Of the resources available for direct PostScript text setting, Byram-Wigfield's TinyDict perhaps retains the most flavor of PostScript, because it is scanned by the PostScript scanner according to the language's lexical rules, and its many markup commands are simply one- or two-letter names defined as PostScript procedures in the usual way. The transparency so achieved has a cost neither Freeman nor Lancaster was willing to pay, namely that the text itself in a TinyDict document must all appear in the form of PostScript strings, a form less than natural for reading and editing the source. Both Quikscript and the Gonzo Utilities follow more traditional markup systems in expecting markup codes flagged by escape characters of some sort in otherwise unadorned text; they offer a more natural way to view and edit the source text, but at the cost of new, less PostScript-like scanning rules, and new mechanisms for defining markup commands, parallel to and different from the PostScript mechanisms for defining and naming new procedures. The resources also tend to supply their own mechanisms for such tasks as font selection, parallel to, and less general than, those built into PostScript, creating a distance from the underlying PostScript operations.

    A starting point for exploring a compromise design can be seen in net.anastigmatix.Markup, with a markup-in-plain-text approach for natural viewing and editing, but with the markup language deliberately kept close to familiar PostScript.

    Available resources for direct PostScript

    This section describes existing resources I am aware of that are intended to be used in direct PostScript content. These are resources that are readily available for download, though the terms for their use vary. I first describe three resources for general text setting, ordered alphabetically by author.

    The TinyDict (David Byram-Wigfield)

    The TinyDict was developed for David Byram-Wigfield's on-demand publishing business, Cappella Archive. It supports most of the text formatting involved in book publication, including left, center, right, and full justification, hyphenation (with an implementation of the general Knuth-Liang algorithm used in TeX, for which many language-specific hyphen patterns exist), multiple columns, tables, and so on. It is thoroughly documented in a manual written (naturally) using TinyDict markup, and available as a PDF. The manual includes a good introduction to the PDF metadata that can be included in a document, information that is useful in any direct PostScript setting, not specific to TinyDict. The documentation for tables makes a good demonstration of the appeal of direct PostScript techniques, with an example of a running calculation performed in PostScript as the table is being set.

    The TinyDict occupies about 127 kilobytes of virtual memory after garbage collection in an Adobe Level 3 PostScript interpreter. That breaks down into about 37 kB for everything save hyphenation, and 90 kB for its Knuth-Liang hyphenator loaded with a custom-developed, minimal pattern set called TinyDivi. That pattern set can be swapped for the popular TeX US English patterns, growing the 90 kB to 445 kB. Another Knuth-Liang implementation, net.anastigmatix.Hyphenate, can also be used with the TinyDict; it occupies 300 kB when loaded with the original TeX patterns. At 37 kB without hyphenation (for comparison to the other resources described here), the TinyDict is easily the tiniest.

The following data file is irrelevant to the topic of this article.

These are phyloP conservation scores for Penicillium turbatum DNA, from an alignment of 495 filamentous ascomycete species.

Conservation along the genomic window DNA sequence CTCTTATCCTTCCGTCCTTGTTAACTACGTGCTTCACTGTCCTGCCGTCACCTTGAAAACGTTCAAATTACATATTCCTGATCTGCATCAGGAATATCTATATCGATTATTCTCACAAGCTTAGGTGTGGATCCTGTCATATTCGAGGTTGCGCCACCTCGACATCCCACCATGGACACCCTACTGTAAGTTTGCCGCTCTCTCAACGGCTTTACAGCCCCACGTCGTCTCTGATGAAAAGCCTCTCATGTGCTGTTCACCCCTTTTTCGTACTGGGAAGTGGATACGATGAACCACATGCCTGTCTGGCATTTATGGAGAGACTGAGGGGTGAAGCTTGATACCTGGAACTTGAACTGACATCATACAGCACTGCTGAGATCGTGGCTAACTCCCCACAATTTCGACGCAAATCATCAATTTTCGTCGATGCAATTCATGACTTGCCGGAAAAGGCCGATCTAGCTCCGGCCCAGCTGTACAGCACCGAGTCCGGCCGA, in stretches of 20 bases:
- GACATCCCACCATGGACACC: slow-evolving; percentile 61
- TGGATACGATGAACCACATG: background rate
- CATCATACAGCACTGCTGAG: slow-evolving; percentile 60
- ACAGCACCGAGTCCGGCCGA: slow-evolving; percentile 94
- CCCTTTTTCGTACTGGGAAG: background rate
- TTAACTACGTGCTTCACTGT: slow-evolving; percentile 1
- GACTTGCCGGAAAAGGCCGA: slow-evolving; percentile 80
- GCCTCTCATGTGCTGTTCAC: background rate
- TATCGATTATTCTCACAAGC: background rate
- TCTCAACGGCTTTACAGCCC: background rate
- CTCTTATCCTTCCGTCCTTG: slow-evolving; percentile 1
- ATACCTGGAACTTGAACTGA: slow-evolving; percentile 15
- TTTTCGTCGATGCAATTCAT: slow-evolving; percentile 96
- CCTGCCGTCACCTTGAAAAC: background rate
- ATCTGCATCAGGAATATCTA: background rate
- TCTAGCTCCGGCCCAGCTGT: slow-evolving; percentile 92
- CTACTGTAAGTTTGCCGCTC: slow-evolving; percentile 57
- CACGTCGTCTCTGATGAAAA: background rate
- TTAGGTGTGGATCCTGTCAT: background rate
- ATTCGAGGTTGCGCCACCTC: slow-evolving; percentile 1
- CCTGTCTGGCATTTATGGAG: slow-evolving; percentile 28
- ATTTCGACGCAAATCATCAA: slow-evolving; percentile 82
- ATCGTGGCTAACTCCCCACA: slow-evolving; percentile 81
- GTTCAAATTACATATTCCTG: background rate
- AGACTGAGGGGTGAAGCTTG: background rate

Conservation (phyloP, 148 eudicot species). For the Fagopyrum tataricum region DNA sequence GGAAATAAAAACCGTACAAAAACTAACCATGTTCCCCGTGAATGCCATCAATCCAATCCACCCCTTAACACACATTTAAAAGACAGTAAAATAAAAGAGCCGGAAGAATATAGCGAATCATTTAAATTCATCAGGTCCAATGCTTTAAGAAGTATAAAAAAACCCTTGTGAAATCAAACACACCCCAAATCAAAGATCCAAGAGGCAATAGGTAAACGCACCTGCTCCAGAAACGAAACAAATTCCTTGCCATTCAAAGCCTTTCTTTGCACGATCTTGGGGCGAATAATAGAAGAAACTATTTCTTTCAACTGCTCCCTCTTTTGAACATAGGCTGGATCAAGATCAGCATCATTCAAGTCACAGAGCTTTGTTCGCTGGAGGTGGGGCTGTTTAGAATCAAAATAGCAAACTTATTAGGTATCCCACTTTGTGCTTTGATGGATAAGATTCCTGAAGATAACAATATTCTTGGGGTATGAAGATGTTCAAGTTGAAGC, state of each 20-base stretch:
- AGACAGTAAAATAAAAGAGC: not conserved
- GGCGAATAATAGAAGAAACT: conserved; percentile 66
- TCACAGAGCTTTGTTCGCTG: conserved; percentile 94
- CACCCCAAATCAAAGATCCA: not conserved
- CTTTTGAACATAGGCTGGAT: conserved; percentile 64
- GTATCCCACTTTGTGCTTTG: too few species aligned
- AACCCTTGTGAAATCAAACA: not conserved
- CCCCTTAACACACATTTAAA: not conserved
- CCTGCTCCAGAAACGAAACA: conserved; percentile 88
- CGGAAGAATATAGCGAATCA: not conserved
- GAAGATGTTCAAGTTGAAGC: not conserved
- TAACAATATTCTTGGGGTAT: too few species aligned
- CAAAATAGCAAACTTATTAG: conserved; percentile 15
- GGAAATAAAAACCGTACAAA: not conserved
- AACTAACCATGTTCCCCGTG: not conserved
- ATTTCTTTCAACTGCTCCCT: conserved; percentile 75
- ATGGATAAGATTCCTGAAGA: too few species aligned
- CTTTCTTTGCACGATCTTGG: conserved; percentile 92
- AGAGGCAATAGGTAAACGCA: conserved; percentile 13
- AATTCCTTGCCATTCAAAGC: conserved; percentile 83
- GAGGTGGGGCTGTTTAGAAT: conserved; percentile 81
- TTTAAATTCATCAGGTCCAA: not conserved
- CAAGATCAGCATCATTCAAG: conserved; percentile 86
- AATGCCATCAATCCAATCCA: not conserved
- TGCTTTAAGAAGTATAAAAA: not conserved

The TinyDict requires input text to obey the syntax for PostScript strings; its markup codes appear between strings of input text as would any PostScript command. The TinyDict can be used in combination with net.anastigmatix.Markup to accept a markup-codes-in-plain-text input style for comparison with the other text setting resources appearing here, adding about 8 kB. The TinyDict includes styles for several multi-page impositions common in book printing. I have not found it always easy to see how to adjust some typical “stylesheet” properties without editing the TinyDict itself.

    The TinyDict is available for download without obvious restriction, but its terms of use are nowhere clearly stated; only "all rights reserved" appears in the file itself. The Knuth-Liang hyphenator developed for the TinyDict by Olavi Sakari is provided under the GNU LGPL, and net.anastigmatix.Hyphenate has a permissive license; either hyphenator could be used in any PostScript text setting resource.

    Quikscript (Graham Freeman)

    Quikscript, developed by Graham Freeman, accepts text with embedded markup codes, and fills (with a concept of nonbreaking spaces), offering left, center, right, or full justification, dotted leaders, multiple columns, tables, tables of contents and indexing. It is thoroughly documented in a manual written (naturally) in Quikscript, and available as a PDF. The source for the manual is included in the distribution, so it is easy to see how every effect in the manual was achieved.

    Quikscript occupies about 77 kilobytes after garbage collection in an Adobe Level 3 PostScript interpreter. It does not include hyphenation, but could probably be adapted with little trouble to use either of the hyphenation resources described above for the TinyDict.

    Quikscript is available for download without restriction, but requires a license (available from the author) for commercial use.

    Gonzo Utilities (Don Lancaster)